If you want to know what motivated me to create TrueShelf (an AI powered adaptive learning platform) and the future of learning, please read my interview on Edsurge.
As some of you know, I am now the Founder & CEO of TrueShelf Inc, an EdTech startup based in the Bay Area. TrueShelf is aimed at developing platform, content and products to aid intuitive, visual, social, adaptive and personalized learning. TrueShelf consists of two main components: TrueShelf Online Network and TrueShelf Apps. Read our FAQ for more details.
Today’s post is about TrueShelf apps, intuitive and visual learning apps that are carefully designed to help students learn specific concepts in a systematic and adaptive manner.
Recently we released our True Vocabulary app, our first adaptive learning app. The existing solutions to learn english vocabulary are either too hard-to-use and/or expensive and/or old-fashioned (e.g. flashcards). Our app is focused primarily on automatic personalization and ease-of-use. It has already received more than 25,000 downloads on the iOS app store. If you are preparing for GRE, SAT, GMAT, ACT, CAT or simply interested in improving your english vocabulary, True Vocabulary app provides an efficient and elegant step by step adaptive learning process. It is an intelligent personalized vocabulary tutor.
True Vocabulary uses an intelligent algorithm (based on the concepts of spaced repetition, Leitner system and lexical cohesion) to design adaptive multiple-choice vocabulary quizzes. Learning tasks are divided into small sets of multiple-choice quizzes designed to help you master the basic words before moving on to the advanced words. Words closely related to your hardest words are selected more frequently in the quizzes. For a fixed word, the correct and wrong answers are selected adaptively giving rise to hundreds of combinations. After each wrong answer, you receive a detailed feedback with the meaning and usage of the corresponding word. Coins, Gems and Levels are unlocked adaptively to motivate, evaluate and reward the learner.
This is just the beginning of our journey to make education elegant, efficient and painless for hundreds of thousands of students and teachers. In future posts, I will talk more about TrueShelf’s vision and roadmap. Stay tuned.
Happy New Year to everybody. I am starting to a new blog on medium to discuss my entrepreneurial experiences and life. Check out my latest blog post titled ‘Happy New Year‘ discussing my life in 2015 and predictions for 2016. I will continue using this wordpress blog to post math-related posts. Follow me on twitter ( @kintali ) to get updates on my new blog posts on medium.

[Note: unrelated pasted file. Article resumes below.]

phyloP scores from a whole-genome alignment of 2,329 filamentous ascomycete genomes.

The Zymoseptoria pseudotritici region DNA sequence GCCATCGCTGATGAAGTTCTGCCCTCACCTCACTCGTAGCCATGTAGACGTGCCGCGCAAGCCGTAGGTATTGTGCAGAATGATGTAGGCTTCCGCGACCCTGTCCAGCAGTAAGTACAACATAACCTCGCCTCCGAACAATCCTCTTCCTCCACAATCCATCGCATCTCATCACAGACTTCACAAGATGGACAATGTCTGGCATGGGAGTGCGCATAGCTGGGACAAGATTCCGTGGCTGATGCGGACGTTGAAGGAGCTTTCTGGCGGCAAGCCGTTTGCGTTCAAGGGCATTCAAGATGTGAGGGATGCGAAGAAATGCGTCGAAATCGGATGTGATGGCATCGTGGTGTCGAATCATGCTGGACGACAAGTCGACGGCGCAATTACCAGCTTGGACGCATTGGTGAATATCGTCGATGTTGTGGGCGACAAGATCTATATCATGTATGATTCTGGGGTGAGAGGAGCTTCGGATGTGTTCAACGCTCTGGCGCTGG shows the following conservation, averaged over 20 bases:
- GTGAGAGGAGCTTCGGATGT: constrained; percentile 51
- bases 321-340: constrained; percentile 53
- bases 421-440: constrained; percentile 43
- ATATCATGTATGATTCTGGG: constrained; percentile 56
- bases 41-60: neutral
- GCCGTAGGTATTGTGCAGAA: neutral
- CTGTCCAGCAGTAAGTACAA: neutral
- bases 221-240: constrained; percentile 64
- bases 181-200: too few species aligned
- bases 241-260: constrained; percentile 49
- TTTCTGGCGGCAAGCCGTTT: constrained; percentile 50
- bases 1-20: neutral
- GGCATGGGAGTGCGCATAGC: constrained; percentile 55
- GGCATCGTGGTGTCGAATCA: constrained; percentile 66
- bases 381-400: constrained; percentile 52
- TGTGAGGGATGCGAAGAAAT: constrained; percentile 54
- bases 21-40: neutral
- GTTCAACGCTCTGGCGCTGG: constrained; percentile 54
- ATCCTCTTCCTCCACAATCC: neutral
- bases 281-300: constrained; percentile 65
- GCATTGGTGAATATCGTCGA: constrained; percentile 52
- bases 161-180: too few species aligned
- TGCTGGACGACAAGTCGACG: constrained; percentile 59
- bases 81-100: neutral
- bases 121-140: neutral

Today’s post is about the following paper, a joint work with Qiuyi Zhang, one of my advisees. Qiuyi Zhang is now a graduate student in the Mathematics department of Berkeley.
- Shiva Kintali, Qiuyi Zhang. Forbidden Directed Minors and Directed Pathwidth. (Preprint is available on my publications page)
Undirected graphs of pathwidth at most one are characterized by two forbidden minors i.e., (i) the complete graph on three vertices and (ii) the spider graph with three legs of length two each (see the following figure).
Directed pathwidth is a natural generalization of pathwidth to digraphs. We proved that digraphs of directed pathwidth at most one are characterized by a finite number of forbidden directed minors. In particular, we proved that the number of vertices in any forbidden directed minor is at most 8*160000+7. Ahem !!
This paper falls in the “directed minors” part of my research interests. In an earlier theorem, proved in April 2013 (see this earlier post), we proved that partial 1-DAGs are characterized by three forbidden directed minors. In a similar vein, I conjectured that the digraphs with directed pathwidth at most 1 are characterized by a finite number of forbidden directed minors. I assumed that the number of forbidden directed minors is number is around 100. So we started this project in May 2013 and started making a list of carefully constructed forbidden directed minors and tried to extend our techniques from partial 1-DAGs. Here is an initial list of minors we found.
All the forbidden minors we found, looked very cute and we assumed that a proof is nigh. Soon, we realized that the list is growing quickly and none of our earlier techniques are applicable. After almost an year of patient efforts and roller coaster rides, we proved our finiteness theorem in May 2014, two weeks before Qiuyi Zhang’s thesis defense. It took us 10 more months to get the paper to its current status. So this is a two year long adventure.
I am hoping to prove more theorems in the “directed minors” area in the coming years. The current paper taught me that patience and focus are big factors to make consistent progress. There should be a nice balance between `proving new theorems’ and `writing up the existing results’.